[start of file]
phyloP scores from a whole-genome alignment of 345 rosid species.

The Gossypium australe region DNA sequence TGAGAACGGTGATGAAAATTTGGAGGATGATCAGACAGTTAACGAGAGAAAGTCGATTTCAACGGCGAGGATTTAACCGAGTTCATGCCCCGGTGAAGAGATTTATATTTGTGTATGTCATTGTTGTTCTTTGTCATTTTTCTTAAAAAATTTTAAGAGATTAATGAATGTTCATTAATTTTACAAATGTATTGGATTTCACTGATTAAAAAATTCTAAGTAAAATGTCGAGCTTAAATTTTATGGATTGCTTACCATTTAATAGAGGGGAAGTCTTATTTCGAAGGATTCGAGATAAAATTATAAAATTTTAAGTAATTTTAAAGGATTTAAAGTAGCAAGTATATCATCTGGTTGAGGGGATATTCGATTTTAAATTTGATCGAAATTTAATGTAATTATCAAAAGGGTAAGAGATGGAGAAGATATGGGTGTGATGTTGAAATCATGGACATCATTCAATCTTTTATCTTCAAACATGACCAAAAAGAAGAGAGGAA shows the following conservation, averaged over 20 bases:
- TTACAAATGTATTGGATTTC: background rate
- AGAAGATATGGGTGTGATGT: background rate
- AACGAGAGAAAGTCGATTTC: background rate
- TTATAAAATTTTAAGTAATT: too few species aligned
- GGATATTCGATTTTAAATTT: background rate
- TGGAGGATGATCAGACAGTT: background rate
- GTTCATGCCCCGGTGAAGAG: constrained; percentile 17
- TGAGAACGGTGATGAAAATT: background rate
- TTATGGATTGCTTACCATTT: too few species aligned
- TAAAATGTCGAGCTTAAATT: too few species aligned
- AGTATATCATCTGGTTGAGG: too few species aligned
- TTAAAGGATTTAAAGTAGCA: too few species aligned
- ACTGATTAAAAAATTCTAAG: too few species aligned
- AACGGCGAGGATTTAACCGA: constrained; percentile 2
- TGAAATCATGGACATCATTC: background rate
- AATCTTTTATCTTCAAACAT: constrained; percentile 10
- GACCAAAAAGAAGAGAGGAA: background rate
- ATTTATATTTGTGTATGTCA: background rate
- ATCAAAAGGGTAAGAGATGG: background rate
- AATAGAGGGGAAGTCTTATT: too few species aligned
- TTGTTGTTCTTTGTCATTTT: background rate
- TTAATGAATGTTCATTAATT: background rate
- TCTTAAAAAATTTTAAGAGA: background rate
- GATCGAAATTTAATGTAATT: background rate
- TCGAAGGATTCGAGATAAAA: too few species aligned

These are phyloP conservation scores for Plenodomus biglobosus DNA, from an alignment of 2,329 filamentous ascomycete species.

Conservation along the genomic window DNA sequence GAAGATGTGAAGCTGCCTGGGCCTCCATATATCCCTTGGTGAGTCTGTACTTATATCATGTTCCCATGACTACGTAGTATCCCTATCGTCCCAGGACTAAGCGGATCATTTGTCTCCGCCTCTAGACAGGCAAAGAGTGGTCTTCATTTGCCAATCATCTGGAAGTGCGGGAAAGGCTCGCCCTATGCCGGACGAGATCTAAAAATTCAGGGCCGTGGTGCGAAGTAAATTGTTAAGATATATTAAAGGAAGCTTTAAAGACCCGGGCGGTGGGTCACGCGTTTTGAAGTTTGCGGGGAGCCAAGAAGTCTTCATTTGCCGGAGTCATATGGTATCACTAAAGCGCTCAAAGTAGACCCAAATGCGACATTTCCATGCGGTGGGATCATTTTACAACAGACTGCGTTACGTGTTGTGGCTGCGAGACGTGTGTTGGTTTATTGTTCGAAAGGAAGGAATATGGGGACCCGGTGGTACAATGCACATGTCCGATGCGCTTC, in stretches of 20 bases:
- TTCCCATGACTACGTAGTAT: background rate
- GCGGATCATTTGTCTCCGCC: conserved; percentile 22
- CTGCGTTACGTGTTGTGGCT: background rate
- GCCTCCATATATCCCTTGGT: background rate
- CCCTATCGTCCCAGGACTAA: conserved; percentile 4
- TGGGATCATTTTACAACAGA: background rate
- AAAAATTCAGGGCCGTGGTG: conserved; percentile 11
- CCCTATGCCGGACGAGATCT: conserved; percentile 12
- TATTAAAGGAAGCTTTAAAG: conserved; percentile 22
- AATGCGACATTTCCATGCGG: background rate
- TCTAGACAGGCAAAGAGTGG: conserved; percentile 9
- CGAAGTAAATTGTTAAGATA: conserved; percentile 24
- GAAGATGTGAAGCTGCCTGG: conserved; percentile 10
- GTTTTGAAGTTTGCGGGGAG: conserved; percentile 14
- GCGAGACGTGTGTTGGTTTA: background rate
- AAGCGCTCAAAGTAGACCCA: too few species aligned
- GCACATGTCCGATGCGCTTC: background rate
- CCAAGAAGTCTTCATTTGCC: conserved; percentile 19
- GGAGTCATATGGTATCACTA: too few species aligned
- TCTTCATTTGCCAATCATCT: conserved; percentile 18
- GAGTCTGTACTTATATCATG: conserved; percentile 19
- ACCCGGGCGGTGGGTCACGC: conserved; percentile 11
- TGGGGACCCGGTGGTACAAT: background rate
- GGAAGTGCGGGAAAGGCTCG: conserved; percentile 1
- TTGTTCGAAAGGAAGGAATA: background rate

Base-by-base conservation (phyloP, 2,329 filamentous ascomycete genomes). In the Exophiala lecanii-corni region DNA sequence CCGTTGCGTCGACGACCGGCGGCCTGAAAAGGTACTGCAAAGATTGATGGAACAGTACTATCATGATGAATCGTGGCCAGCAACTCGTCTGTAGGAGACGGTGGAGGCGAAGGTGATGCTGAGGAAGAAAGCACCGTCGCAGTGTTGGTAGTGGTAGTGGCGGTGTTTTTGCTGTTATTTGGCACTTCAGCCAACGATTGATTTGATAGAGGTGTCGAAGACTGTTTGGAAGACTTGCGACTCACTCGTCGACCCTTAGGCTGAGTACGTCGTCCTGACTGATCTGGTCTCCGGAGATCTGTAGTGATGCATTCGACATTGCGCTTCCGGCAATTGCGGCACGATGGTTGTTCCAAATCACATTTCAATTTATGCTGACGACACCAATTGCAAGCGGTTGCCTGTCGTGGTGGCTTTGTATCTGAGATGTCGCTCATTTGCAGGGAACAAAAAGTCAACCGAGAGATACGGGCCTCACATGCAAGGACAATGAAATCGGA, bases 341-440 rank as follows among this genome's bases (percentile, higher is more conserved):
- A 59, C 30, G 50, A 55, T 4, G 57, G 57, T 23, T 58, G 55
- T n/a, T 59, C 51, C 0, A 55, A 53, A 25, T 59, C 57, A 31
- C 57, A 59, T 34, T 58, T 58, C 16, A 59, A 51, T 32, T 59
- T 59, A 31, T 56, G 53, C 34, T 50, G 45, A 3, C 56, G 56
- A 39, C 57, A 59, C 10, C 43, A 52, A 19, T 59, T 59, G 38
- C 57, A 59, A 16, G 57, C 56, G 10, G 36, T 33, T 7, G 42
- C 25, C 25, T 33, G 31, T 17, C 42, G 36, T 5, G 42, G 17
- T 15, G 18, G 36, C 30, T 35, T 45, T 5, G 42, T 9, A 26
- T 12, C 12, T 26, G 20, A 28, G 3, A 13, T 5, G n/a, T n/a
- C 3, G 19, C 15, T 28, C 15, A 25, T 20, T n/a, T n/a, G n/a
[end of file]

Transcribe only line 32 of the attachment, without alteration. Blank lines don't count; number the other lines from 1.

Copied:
- CTGCGTTACGTGTTGTGGCT: background rate